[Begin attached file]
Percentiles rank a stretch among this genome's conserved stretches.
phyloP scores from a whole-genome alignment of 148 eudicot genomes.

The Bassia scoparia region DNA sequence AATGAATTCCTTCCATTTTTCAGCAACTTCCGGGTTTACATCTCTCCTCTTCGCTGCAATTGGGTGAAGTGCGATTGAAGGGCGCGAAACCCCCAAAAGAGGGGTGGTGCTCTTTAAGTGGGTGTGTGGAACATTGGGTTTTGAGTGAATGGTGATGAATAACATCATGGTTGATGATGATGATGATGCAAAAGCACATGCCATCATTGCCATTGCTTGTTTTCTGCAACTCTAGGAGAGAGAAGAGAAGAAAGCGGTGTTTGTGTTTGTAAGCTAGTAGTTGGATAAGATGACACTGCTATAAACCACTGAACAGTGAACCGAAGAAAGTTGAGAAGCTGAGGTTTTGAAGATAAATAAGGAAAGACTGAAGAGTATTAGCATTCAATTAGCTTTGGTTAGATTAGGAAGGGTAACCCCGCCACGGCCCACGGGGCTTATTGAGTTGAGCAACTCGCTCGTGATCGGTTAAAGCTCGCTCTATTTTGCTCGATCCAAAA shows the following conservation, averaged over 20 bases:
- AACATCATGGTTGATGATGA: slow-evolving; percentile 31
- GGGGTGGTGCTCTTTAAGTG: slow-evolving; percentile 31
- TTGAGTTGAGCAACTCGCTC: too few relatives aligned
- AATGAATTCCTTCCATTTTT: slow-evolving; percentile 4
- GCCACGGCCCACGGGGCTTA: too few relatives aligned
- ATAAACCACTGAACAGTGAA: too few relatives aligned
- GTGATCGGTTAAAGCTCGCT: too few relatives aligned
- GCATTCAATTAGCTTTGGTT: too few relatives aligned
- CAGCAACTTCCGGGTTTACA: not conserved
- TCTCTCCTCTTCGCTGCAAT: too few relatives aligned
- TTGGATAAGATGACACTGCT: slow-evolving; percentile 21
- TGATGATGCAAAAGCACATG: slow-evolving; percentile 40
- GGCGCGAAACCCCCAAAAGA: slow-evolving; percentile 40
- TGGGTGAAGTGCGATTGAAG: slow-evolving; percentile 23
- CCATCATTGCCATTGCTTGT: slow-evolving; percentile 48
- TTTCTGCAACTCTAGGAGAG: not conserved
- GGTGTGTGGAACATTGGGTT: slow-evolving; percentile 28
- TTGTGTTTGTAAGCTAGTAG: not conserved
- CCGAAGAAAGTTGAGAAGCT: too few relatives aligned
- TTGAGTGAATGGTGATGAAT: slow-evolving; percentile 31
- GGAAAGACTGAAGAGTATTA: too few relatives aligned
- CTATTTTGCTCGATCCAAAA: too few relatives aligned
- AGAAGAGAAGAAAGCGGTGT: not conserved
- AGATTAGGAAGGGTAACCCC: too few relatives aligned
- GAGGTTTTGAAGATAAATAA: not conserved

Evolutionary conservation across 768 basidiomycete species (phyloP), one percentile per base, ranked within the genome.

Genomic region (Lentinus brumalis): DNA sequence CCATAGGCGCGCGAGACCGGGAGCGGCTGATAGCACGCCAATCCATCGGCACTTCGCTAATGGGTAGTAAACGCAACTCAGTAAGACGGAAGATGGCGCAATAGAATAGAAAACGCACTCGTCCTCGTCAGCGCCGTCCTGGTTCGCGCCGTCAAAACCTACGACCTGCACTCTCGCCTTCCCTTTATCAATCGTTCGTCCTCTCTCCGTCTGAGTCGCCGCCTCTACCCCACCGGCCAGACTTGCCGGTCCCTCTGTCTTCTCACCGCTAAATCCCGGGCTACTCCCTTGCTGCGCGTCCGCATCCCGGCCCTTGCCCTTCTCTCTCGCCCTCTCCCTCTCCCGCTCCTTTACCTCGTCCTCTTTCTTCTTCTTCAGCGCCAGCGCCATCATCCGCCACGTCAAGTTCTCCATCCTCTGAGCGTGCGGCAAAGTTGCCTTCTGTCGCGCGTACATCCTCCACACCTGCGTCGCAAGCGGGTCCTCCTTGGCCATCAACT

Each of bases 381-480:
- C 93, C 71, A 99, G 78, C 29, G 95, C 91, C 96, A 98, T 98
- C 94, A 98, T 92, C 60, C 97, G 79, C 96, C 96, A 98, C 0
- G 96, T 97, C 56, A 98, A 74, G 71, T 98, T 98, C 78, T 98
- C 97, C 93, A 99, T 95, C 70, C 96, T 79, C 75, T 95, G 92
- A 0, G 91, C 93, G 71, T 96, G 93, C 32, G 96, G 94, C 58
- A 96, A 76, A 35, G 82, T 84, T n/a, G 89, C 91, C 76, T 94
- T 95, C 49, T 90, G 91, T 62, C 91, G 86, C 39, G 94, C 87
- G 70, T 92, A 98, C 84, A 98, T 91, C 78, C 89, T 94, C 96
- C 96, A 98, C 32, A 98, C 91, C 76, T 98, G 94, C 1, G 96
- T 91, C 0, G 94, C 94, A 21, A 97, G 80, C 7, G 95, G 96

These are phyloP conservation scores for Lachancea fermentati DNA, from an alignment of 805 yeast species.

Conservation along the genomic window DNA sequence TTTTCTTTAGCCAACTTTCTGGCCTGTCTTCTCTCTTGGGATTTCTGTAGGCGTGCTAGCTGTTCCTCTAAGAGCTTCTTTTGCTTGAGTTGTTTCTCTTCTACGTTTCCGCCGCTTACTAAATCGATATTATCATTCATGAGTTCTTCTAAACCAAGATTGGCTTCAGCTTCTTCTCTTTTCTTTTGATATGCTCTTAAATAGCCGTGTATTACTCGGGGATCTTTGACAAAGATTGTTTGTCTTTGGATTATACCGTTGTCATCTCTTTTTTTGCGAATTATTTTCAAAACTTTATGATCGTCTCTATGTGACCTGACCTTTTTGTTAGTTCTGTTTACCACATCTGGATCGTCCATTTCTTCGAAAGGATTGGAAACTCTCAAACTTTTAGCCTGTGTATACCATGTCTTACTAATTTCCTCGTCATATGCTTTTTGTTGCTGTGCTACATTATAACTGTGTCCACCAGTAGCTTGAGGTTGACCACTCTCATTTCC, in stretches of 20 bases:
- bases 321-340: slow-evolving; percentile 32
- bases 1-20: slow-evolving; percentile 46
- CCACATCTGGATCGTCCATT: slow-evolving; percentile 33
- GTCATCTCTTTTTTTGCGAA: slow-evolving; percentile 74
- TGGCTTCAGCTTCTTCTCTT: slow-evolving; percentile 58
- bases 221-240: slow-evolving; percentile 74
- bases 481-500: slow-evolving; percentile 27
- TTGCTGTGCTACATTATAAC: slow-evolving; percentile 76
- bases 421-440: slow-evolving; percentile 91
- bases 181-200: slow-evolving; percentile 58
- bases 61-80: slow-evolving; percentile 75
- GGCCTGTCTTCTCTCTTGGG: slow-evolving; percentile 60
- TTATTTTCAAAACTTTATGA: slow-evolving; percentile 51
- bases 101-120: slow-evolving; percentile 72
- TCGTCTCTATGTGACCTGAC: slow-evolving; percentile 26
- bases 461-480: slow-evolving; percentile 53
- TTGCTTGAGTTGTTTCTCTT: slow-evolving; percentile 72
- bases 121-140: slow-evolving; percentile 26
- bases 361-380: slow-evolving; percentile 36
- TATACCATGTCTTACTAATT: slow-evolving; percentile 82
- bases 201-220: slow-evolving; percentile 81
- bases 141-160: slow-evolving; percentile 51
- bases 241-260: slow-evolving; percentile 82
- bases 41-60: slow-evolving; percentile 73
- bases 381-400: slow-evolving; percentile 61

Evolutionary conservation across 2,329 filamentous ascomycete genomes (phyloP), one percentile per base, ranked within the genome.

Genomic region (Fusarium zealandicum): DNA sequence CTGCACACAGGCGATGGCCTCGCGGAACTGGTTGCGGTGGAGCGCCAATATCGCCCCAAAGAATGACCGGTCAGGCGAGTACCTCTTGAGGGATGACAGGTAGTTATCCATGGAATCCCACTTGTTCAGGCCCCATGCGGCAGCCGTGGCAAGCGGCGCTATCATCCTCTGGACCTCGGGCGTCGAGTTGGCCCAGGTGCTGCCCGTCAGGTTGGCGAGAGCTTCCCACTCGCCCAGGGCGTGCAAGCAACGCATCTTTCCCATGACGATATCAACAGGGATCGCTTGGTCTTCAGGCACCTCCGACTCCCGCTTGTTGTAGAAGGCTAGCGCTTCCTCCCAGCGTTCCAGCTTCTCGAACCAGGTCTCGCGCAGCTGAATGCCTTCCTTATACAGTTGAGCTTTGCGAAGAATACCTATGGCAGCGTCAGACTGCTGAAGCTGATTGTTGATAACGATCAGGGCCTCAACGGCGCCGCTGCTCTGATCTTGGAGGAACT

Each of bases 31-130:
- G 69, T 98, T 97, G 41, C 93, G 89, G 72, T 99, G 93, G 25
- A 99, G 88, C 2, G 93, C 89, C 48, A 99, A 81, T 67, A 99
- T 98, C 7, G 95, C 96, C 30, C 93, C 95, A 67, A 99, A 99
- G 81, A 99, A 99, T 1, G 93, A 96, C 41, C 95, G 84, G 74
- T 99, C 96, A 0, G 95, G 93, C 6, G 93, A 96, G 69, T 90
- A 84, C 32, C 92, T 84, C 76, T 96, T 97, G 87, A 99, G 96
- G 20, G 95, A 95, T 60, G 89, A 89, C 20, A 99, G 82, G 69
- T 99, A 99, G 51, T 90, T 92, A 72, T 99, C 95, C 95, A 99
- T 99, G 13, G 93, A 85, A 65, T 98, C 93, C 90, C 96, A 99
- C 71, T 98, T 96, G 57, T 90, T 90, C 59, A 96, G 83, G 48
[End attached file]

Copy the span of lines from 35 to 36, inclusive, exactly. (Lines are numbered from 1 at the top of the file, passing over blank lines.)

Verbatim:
- C 97, C 93, A 99, T 95, C 70, C 96, T 79, C 75, T 95, G 92
- A 0, G 91, C 93, G 71, T 96, G 93, C 32, G 96, G 94, C 58